Restaurant Review: New Bird – Phnom PenhFebruary 9, 2006
After having such a surprisingly good brunch here the other week, I was passing by on a trip out of the office and decided to treat myself to an early lunch – as My Girl was out of town with the family scouting film locations in Kompong Cham for the next Block Busting Movie Production?
Pulling into the driveway I park the Beast Bike (complete with recent repairs since its New Years Eve Bash crash) and skip merrily into the bar.
It would seem that the place is as deserted on a Tuesday lunch as it is on a Thursday breakfast.
As per before, the two young ladies greet me in Khmer, I reply likewise and park myself on a table with a view of the street (not too mention a view of my increasingly costly bike).
Scrutinising the menu it appears to be exactly the same as it was a couple of weeks ago; although why I thought it might have changed I do not know, why there are establishments here in Phnom Penh that have not changed their menus in all the years that I have been going to them.
After careful contemplation I select the Chicken Enchiladas US$4, French fries US1:50 and an apple juice US$1 (I am off the devil’s brew at the moment due to a recent unfortunate incident concerning some homemade rice wine, a length of snakehead fish intestine and projectile vomiting a la Exorcist)
My selection made, I relax with the day’s copy of the Cambodia (rarely) Daily (almost) and peruse the three day old news that was contained within. Reaching the Classified advertisements I scanned through them and observed that as I sat in a new bar, surrounded by several other new bars and restaurants, there where several other establishments up for sale; the Banana Bar and the Butterfly Bar were both listed by name as being for sale, as well as a slightly more enigmatic ‘Garden Cafe’ in BBK1. This section of the ‘newspaper’ also informed me that the almost impossible to find Alley Cat Cafe had branched out already and was now also offering ‘serviced apartments’ as well as its more usual supply of beers, baffling cartoons and bad anecdotes. Ah well, the ever changing Phnom Penh pub game goes on – to0 many bars, too little to chose between them in service, selection and style and no where near enough customers to go around all of them.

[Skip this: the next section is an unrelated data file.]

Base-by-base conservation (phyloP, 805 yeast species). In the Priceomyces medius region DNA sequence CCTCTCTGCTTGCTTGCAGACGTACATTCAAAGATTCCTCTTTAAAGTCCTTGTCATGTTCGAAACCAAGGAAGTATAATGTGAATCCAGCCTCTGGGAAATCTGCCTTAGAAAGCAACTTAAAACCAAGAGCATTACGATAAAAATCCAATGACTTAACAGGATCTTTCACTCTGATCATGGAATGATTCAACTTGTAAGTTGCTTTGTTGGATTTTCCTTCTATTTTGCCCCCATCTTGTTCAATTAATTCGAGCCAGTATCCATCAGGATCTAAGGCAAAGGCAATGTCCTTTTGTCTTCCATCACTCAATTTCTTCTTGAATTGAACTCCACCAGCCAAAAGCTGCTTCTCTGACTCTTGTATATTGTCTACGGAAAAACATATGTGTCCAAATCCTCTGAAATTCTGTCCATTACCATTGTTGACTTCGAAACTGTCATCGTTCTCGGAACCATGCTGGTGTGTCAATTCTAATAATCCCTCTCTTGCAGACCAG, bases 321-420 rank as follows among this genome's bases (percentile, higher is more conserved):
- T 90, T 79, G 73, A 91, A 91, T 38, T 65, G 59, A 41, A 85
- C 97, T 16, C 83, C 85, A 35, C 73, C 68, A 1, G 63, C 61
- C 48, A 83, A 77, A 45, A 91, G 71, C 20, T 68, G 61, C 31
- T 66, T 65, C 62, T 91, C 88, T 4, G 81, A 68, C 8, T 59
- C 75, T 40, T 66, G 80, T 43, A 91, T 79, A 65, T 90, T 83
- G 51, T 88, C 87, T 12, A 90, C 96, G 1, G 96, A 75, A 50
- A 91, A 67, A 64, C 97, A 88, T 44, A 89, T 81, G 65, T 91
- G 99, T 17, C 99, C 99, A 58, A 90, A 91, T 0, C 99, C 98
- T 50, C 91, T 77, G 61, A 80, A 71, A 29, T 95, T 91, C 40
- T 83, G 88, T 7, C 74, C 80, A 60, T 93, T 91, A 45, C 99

As I am deep in thought, a young Khmer gentleman strolls from behind me and pauses slightly at the table, I ask him for another apple juice and he just looks at me blankly; damn, I thought that my Khmer was good enough these days to order a fruit juice. So I repeat the order in English, he still looks blank and then strolls past me and out to the Tiger Beer minibus he is driving on his rounds to service draft beer pumps – oops !
It seems that he had just paused for the usual Khmer gawp at the barang, I wonder if he was offended I mistook him for a waiter?
Thankfully the staff had not noticed, as they had vanished from the bar and from sight, however they soon reappeared bearing vitals and their usual big grins.
The enchiladas were pleasant enough, two tortilla pancakes worth, packed with chicken, green peppers and onion, topped with a smear of salsa and some grated cheese, but yet again I was disappointed to discover that there were no chillies either in the salsa or the enchilada stuffing. I briefly contemplated the bottle of, oddly thin looking, Tabasco on the table in front of me, but dismissed the idea as not worth bothering with as the pockets of heat from splashes of Tabasco added as a condiment produce quite a different flavour to when it, or fresh chillies, are added as an ingredient during the cooking process. The French fries were French fries, what can one say, long thin, slightly more brittle than an a portion of English chips, but fine never the less.
Just as I was doing my som kit loy routine, a group of colleagues sent me a text saying that they were going to our usual tin table and plastic chairs Khmer restaurant for lunch, so I figured I would swing round and join them for an iced coffee.
At the end of their meal, the bill for their three main courses was just over half what I had paid for mine, but a man can only live on rice and fish so many times in one day.
Queries, comments, suggestions and gastroenterological concerns to